Wednesday, December 04, 2013
Detroit bankruptcy said to said new legal precedent in ability to cut back pensions, stiff bondholders
Federal bankruptcy law will trump over Michigan state law protecting pensions, but a Detroit Free Press (Gannett) article about the options available to emergency Kevyn Orr leave a lot of wiggle room for how pensions would be affected. There could be a means-testing concept, or police and fire unions might fare better. The Free Press analysis is here.
The Washington Post on December 4, in a detailed story by Michael A. Fletcher and Reid Wilson, reported “Detroit eligible for bankruptcy filing; pension ruling could set precedent; unions vow to fight plan to shed $18 billion debt”, link here. The story indicates that Judge Rhodes is setting a precedent in allowing municipal worker pensions, including those already retired, to be cut, as well as stiffing bondholders. The main story is here and there is some supplementary video.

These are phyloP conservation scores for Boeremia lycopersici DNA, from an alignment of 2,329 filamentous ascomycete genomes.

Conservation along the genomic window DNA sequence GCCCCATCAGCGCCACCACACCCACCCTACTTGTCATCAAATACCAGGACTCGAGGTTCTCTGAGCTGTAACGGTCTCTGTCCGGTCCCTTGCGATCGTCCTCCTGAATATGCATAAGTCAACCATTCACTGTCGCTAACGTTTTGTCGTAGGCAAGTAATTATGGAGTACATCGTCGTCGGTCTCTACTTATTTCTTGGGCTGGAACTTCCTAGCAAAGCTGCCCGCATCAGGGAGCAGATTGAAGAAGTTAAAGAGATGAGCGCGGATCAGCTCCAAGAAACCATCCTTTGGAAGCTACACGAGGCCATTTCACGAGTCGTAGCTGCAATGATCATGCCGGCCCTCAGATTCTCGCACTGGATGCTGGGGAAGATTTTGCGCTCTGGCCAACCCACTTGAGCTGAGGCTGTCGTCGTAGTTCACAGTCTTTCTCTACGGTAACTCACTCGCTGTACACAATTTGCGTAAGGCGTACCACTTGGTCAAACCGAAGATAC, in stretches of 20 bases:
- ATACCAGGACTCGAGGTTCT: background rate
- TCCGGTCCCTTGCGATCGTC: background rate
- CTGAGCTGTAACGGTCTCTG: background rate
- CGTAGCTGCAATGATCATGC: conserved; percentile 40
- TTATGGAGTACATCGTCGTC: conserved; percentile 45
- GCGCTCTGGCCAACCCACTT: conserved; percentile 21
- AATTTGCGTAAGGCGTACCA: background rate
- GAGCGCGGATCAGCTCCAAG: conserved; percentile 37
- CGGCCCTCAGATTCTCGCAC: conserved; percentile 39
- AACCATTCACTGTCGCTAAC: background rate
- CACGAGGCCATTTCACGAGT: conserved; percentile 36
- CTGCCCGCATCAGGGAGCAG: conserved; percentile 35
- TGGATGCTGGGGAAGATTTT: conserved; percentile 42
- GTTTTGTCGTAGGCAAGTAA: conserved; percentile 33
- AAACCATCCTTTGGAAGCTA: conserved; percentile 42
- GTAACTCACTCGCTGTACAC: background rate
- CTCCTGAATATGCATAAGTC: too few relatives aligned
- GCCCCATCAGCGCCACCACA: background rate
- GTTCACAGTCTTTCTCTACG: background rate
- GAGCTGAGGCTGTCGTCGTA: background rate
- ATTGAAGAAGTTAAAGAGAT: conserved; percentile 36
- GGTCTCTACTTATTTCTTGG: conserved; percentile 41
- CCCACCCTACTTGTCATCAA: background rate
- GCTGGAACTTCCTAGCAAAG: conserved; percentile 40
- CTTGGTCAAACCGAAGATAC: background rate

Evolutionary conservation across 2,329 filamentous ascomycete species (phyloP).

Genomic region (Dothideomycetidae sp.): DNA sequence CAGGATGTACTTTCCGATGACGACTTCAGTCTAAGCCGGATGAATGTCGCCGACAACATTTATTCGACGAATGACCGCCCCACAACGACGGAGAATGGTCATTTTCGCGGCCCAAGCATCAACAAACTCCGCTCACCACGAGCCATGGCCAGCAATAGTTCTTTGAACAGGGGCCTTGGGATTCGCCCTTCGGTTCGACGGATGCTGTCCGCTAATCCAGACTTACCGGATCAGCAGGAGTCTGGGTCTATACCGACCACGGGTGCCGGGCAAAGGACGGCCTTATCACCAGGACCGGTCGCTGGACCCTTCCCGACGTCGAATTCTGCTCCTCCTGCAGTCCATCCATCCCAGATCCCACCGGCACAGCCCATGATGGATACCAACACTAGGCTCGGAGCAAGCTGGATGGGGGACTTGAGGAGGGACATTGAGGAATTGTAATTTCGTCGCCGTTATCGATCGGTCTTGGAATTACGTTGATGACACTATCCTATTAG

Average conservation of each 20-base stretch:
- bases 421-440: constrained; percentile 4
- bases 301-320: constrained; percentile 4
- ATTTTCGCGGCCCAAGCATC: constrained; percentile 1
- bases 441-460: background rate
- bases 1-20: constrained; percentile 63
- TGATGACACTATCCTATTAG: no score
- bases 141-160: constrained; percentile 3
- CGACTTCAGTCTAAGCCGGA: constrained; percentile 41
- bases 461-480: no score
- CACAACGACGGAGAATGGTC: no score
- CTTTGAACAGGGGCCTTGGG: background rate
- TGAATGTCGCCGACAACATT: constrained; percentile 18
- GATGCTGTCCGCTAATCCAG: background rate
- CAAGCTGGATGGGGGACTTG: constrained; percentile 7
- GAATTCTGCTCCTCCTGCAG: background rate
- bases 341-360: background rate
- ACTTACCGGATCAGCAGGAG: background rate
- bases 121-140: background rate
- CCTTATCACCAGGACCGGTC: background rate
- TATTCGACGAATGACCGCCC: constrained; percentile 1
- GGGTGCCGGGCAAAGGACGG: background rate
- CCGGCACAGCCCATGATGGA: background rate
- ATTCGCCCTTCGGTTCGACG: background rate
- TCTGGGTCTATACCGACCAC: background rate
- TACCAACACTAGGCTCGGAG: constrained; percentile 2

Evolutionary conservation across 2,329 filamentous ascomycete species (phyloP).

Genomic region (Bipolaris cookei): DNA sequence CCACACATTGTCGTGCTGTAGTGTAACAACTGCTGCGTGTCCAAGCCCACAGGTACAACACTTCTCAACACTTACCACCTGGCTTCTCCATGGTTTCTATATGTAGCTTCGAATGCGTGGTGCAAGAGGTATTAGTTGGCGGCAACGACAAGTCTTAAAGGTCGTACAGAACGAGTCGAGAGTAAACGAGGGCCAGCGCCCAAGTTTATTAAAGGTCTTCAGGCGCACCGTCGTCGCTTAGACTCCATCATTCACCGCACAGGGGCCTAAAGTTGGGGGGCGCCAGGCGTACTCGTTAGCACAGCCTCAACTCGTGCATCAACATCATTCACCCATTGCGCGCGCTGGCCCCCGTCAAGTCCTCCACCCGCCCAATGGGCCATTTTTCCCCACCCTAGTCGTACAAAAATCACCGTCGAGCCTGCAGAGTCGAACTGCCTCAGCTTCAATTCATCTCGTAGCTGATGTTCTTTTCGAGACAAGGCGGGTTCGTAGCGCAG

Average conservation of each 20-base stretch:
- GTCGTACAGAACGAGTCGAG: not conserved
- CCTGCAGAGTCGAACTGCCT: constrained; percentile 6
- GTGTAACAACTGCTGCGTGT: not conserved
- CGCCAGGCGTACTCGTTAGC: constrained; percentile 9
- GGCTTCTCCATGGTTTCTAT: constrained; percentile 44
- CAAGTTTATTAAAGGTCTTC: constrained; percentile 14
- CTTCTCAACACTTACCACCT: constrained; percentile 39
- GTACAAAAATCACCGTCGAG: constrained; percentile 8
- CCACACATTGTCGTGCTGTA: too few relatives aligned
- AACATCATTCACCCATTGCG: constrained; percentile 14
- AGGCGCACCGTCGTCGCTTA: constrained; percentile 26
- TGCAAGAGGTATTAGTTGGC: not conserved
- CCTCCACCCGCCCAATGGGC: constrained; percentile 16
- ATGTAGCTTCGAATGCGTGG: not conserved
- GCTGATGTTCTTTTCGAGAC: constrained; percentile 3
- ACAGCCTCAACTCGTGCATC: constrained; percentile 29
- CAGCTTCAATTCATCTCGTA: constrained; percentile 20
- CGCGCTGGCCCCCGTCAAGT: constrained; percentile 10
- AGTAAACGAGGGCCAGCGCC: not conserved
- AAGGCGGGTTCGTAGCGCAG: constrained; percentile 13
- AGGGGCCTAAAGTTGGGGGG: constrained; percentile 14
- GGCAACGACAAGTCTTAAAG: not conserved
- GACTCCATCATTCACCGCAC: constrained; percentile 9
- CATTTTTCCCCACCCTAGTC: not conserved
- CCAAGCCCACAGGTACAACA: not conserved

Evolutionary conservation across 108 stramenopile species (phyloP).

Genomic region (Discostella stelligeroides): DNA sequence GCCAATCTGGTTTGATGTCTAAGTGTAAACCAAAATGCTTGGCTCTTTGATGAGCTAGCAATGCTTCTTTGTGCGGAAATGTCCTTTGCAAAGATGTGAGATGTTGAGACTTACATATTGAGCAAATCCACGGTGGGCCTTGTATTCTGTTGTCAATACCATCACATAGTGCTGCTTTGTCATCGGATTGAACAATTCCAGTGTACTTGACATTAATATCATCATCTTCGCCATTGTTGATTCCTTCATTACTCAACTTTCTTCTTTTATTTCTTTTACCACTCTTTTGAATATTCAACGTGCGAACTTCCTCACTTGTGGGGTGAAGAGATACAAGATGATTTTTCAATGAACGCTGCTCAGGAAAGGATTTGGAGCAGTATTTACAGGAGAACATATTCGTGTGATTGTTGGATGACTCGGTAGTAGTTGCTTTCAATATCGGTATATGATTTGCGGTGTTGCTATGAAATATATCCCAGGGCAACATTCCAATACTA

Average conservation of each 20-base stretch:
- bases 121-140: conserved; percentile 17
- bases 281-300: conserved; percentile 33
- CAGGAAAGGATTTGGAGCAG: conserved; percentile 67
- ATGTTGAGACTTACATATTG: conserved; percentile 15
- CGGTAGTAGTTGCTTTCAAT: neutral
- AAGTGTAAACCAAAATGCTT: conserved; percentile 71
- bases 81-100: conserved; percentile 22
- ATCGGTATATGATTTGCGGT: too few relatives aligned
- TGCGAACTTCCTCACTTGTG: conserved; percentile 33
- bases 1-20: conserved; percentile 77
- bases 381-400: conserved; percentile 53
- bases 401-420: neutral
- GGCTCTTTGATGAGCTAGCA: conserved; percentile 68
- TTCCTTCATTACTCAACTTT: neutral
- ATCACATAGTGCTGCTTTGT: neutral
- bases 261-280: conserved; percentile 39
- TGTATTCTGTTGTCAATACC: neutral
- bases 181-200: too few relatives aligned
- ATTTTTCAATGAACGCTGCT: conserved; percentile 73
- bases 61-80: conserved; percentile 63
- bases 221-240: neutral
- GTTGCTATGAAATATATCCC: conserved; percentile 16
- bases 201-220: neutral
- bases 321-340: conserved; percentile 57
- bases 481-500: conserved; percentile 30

There have been some other spectacular bankruptcies, such as Stockton CA, as reported by Morgan Spurlock.
Anthony Bourdain recently covered the plight of Detroit in his "Parts Unknown" series for CNN. The city went into rapid decline after riots in the late 1960's, followed by departure of many employers to the suburbs or to southern cities or overseas.
Retirees who hold a lot of tax-free municipal bond funds could see values go down, as more funds are seen as possibly at risk. Less risky are holdings of specific securities, where the retiree or investment advisor knows the reputation of the local government or utilities authority
I visited the city on a Sunday morning in August 2012 and found the downtown area (near the new stadium for the Tigers) kept up, and did not see the blighted areas that are widely reported.